The position of upper body also makes a large difference to which muscles you use, and how much movement you have to control your balance with. By rotating the upper body so that the shoulders are turned slightly down the slope, you can push on the downhill leg using stronger muscles, while leaving more precise movement available for balance. You can feel this effect at home with a quick exercise.
These are not the only advantages to keeping the upper body pointing slightly down the slope however, because by turning the body like this, the body actually turns around less than the skis do. This saves energy from not needing to rotate the upper body weight around as much, and gives you a more calm and stable base to work from. Quite how much the upper body should be kept pointing down the slope though, is not as simple. It changes with how fast you are skiing, how much you let the skis slide, and how steep the slope is, which is covered in more detail on other pages. Basic parallel turns on a relatively easy slope as we are dealing with here, only require a small amount of rotation, just enough to put your weight on the outside/downhill ski, while having the advantages of using stronger muscles with better balance. What is important though, is that there is some rotation there, as it greatly improves balance, control, power and comfort.
Head, Arms and Poles
You should always look in the direction that you will be going in, this not only gives you the best view of the obstacles you might find, but it also help bring your body into the right positions. Your arms should be out to the side, not touching your body, with your hands in front of you, and the poles pointing back and out of the way. If you can't see your hands, you have let your hands come too far back. Your arms and hands should stay nice and steady, and should not move about much. Some of the mistakes people make with their head and arms can be found on the Common Mistakes page.
Turn Initiation Movement
A parallel turn starts with a very important movement, the initiation. It is important because it affects the whole turn, and any mistakes made here will cause you problems further into the turn. The initiation movement is simply moving your body upwards, forwards and slightly down the slope, while starting to transfer your weight onto both skis. As simple as this movement is, it is not a very natural movement, as your ski boots limit the movement you have in your ankles, and you have to move in a different way to how you naturally would. When you combine this unnatural movement with the fact some people can be hesitant to lean forwards and down the slope because they find it scary, things can become more difficult than they should be. Therefore, for most people this skiing specific movement needs to be learnt and practised.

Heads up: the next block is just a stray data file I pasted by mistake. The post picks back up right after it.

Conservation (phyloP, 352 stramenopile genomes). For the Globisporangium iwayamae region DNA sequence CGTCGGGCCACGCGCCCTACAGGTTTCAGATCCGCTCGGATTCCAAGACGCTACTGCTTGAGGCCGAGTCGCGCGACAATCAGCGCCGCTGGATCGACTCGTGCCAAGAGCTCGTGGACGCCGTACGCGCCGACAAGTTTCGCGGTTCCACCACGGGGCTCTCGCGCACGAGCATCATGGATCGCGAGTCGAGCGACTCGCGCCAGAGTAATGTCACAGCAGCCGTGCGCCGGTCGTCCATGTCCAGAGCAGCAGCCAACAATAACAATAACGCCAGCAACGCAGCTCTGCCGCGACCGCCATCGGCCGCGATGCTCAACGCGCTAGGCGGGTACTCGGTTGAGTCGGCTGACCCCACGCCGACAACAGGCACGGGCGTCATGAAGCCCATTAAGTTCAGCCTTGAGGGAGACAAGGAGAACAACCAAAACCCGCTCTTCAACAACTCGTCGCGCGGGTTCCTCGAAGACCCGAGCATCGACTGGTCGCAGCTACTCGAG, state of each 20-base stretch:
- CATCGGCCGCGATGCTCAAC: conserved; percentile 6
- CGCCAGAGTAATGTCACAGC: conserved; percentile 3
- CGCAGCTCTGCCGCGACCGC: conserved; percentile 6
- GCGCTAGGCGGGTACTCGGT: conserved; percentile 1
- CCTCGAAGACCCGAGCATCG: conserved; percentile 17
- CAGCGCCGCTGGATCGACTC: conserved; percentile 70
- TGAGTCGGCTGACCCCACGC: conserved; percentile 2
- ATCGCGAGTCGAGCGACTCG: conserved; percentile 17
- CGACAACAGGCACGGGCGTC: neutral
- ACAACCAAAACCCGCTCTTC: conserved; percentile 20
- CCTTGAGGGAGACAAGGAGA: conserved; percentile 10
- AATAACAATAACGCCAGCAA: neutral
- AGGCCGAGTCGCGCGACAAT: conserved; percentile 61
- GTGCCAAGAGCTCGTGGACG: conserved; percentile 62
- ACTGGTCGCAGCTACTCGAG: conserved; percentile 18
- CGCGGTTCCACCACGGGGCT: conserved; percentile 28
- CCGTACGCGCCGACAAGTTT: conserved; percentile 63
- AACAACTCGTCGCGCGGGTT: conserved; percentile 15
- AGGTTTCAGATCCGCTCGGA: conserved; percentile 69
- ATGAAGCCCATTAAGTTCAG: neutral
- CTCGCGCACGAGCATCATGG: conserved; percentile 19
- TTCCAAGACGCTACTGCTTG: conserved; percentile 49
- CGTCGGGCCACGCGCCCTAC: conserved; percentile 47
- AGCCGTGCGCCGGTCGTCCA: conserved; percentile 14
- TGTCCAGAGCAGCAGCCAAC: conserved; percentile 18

The initiation movement can be split into 3 parts/components, each of which play an important role:
Extending Upwards and Across
Extending upwards and across comes from straightening your legs and moving your hips further over your downhill ski. It can be thought of as extending upwards at a right angle to the slope, rather than straight upwards. It can have several helpful effects, especially in more advanced turns, but in a basic turn the most important effect is that straightening your legs and bringing your hips further down the slope, takes away any knee roll and flattens the skis on the slope. This reduces the pressure on the ski edges which reduces the skis' resistance, enabling the skis to slide and turn around a lot more easily. This is important as without the upwards extension the skis can be very hard to turn around, making turns difficult to start, and take a lot longer.